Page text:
Thanksgiving may be tucked under your belt, but Christmas and New Year’s are still right around the corner. If you’re feeling a bit fatigued, bloated, or otherwise run down, here are some simple holiday health tips to feel better this week:
10. Veggie Cleanse
Do a one-day vegetable cleanse at some point this week. Load up with delicious salad chock full of veggies. Eat steamed veggies with olive oil for dinner. Enjoy sliced tomatoes and avocado for breakfast. Make sure your cleansing day contains a generous selection of greens. Spinach, in particular, is good for clearing your body. And its high B-vitamin load will help reduce stress.
9. Long Showers
It’s not very eco-friendly, so don’t make this a regular habit (but hey, you’re not watering the lawn this time of year). You might not have time for a day at the spa or a massage. But a simple, soothing long shower can feel like a treat if you’re tired and stressed.
Let’s end the week on a cheery note. After all, it’s Christmas, and we can’t always be carb-hating scrooges, now can we? Well, actually, we can, but we loved these happy, unexpected health stories that came across our desk:
Babies Recognize Good Samaritans
A new and very thoroughly-conducted study finds that infants inherently understand who the good Samaritans are – and they prefer them. It would seem we have a built-in moral compass deciphering good from bad, and long before we teach babies how to interpret human behavior through physical and verbal cues, they innately understand it. Aww, babies are awesome! Now if only society would stop teaching them to care about Bratz dolls and where they sit at the cafeteria table corral…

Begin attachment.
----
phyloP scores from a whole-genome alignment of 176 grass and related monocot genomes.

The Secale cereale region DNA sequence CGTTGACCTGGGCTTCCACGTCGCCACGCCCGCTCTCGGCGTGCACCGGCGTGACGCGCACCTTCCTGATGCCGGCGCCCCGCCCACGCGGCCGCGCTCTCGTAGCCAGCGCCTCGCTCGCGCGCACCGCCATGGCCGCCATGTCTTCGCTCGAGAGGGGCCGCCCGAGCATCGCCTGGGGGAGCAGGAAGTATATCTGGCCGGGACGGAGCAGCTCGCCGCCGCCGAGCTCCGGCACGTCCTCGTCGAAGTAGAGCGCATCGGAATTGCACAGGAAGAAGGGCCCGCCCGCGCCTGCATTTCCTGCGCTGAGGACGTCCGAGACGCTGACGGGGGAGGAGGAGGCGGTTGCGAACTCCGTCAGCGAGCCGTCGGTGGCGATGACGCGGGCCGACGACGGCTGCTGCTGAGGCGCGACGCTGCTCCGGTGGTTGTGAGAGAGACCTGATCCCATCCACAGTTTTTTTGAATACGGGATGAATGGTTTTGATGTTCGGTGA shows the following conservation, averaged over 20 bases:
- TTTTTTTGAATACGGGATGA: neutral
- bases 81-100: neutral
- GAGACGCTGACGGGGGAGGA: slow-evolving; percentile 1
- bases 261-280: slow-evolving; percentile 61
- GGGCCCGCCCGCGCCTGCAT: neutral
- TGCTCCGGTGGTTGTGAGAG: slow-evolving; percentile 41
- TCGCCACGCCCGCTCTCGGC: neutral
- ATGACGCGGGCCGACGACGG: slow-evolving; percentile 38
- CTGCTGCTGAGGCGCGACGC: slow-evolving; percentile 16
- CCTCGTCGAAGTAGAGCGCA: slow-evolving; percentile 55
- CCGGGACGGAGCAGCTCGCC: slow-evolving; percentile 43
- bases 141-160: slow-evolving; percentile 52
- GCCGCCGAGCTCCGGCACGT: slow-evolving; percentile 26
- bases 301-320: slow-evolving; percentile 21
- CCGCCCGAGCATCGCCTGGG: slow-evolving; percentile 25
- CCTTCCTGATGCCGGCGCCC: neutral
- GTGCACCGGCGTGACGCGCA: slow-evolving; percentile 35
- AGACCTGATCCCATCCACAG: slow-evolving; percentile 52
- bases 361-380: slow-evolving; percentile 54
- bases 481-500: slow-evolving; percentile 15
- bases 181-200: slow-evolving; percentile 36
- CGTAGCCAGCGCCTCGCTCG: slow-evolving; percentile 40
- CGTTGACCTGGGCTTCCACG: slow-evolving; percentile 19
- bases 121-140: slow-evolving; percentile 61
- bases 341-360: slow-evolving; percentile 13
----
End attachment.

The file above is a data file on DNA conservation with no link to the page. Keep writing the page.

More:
Mary over at Cranky Fitness was having feelings of seasonal depression.
Migraineur rants about Brian Wansink’s appointment as head of the USDA Center for Nutrition Policy and Promotion.
Ruth at Eating Fabulous points out that if you want your kid to eat their veggies you have to start them young.
FitSugar considers the proposal to tax high-fructose corn syrup soft drinks in San Francisco. Take the poll.
Bertalan Mesko at ScienceRoll brings us the global health world clock.
Either raw or cooked (don’t over do it!), red cabbage is a fantastic way to add texture, flavor and a ton of color to your healthy dish tonight!
Much to the relief of one of our staff, it’s not just for lutefisk anymore. (Although we recently learned that Scandinavians aren’t the only ones who favor odd protein dishes; Icelanders enjoy soured sheep balls and rotten shark. So there.)
Where were we? Oh, yes! Red cabbage. Though it’s popularly sauced, buttered, pickled and soured, red cabbage stands up just fine on its own as a cooked side dish, in a salad or as a salad, shredded up in soups, perched atop your morning eggs, rolled around your favorite turkey slice, or baked into your cheddar frittatas. Red cabbage, in fact, is one of the healthiest foods around. Being that it’s a member of the brassica family, it’s a cruciferous vegetable. These cancer-fighters (broccoli, cabbage, kale, and Brussels sprouts are all part of the gang) are powerful, but red cabbage is special. Why? Just look at all that beautiful, dark color! Hello, antioxidants!
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